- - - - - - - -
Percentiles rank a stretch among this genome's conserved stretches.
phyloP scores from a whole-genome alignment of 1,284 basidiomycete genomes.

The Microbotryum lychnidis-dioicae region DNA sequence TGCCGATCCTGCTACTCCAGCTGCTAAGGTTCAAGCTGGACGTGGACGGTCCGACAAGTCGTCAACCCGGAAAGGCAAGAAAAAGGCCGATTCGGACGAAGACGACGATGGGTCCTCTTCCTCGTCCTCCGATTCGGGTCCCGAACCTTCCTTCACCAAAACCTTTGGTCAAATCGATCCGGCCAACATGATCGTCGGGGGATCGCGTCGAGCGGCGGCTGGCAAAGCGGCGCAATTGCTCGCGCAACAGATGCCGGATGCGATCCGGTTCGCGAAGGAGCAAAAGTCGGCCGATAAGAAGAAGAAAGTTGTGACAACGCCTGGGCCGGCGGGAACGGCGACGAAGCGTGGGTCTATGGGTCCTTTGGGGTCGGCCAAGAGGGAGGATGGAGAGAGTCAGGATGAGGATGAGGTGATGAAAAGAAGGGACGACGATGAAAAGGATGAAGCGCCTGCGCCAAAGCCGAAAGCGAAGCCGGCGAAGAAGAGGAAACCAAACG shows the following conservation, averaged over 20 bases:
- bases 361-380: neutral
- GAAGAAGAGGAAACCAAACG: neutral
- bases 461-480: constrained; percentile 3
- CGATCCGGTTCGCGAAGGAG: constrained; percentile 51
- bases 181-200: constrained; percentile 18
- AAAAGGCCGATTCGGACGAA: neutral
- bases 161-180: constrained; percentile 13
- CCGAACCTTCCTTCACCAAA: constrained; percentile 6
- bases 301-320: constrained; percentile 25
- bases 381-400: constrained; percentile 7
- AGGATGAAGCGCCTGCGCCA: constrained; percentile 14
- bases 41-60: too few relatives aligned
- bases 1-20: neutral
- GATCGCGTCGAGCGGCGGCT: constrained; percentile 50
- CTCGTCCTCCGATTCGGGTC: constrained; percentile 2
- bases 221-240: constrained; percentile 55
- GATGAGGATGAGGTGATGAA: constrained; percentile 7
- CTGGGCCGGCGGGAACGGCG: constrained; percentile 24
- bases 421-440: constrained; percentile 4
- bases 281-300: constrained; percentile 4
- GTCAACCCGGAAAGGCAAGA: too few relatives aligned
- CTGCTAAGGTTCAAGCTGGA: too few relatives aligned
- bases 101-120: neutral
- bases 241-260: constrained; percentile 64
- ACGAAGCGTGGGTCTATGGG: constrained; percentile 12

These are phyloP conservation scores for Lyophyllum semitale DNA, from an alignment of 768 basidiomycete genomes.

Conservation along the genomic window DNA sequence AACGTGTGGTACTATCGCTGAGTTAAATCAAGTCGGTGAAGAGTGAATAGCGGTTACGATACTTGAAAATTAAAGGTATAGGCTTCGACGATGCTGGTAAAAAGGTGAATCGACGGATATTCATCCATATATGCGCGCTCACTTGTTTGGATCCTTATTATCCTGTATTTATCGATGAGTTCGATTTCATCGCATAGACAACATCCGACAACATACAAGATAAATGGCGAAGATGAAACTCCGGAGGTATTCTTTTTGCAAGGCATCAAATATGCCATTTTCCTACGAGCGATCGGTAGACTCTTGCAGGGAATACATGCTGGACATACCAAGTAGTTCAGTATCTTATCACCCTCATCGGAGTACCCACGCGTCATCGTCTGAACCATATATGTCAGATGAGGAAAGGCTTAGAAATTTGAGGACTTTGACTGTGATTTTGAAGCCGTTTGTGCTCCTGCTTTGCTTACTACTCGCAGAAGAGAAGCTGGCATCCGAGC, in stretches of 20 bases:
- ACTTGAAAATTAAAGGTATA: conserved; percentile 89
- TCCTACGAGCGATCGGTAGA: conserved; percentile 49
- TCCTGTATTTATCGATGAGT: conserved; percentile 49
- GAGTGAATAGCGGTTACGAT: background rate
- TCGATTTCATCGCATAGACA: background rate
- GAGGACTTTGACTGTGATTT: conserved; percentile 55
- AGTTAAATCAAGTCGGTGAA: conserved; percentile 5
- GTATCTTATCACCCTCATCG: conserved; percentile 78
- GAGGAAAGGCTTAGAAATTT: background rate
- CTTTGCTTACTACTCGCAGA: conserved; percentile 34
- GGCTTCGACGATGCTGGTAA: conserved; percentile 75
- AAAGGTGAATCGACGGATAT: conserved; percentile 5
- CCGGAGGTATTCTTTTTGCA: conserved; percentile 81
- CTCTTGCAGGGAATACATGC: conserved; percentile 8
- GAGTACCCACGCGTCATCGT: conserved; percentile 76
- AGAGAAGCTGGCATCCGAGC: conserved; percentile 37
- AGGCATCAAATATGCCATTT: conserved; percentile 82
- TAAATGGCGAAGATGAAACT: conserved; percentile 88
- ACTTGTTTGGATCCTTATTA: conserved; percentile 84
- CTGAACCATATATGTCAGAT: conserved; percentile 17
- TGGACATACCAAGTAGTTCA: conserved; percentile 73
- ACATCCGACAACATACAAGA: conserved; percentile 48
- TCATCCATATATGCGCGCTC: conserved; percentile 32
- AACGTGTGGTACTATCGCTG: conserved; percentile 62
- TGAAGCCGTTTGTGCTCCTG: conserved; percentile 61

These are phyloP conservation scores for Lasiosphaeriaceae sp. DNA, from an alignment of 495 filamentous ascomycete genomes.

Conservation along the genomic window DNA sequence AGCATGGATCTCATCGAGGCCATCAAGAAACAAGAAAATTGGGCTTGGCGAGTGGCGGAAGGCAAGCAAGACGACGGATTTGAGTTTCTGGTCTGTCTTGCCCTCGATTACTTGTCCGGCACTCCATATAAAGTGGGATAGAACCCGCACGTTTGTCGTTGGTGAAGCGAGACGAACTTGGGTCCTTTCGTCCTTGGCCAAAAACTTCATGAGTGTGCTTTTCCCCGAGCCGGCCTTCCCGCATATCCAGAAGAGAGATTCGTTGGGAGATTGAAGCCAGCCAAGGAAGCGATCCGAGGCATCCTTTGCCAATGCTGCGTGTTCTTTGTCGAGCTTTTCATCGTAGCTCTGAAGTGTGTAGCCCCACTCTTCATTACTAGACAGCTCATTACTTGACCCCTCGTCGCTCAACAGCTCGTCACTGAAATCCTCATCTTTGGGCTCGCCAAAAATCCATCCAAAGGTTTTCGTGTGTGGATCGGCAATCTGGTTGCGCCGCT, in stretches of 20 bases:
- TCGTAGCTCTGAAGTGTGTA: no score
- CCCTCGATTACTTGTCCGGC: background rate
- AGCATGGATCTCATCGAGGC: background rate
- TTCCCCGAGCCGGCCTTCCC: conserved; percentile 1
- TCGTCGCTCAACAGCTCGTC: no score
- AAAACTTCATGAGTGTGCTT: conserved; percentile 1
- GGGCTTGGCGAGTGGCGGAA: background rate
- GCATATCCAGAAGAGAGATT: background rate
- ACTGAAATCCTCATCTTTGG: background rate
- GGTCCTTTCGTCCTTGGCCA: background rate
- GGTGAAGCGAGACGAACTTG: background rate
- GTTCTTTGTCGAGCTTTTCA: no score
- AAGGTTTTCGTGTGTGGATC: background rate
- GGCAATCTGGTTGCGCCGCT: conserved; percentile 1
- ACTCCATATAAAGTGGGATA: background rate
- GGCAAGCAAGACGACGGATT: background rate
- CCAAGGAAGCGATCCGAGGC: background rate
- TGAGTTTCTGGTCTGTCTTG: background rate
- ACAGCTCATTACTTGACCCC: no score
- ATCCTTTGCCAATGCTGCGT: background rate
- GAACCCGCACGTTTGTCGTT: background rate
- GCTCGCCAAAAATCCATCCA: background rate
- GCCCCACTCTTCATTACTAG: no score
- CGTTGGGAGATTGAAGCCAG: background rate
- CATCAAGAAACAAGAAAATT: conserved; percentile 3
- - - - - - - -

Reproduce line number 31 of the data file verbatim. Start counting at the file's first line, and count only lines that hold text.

- ACTTGAAAATTAAAGGTATA: conserved; percentile 89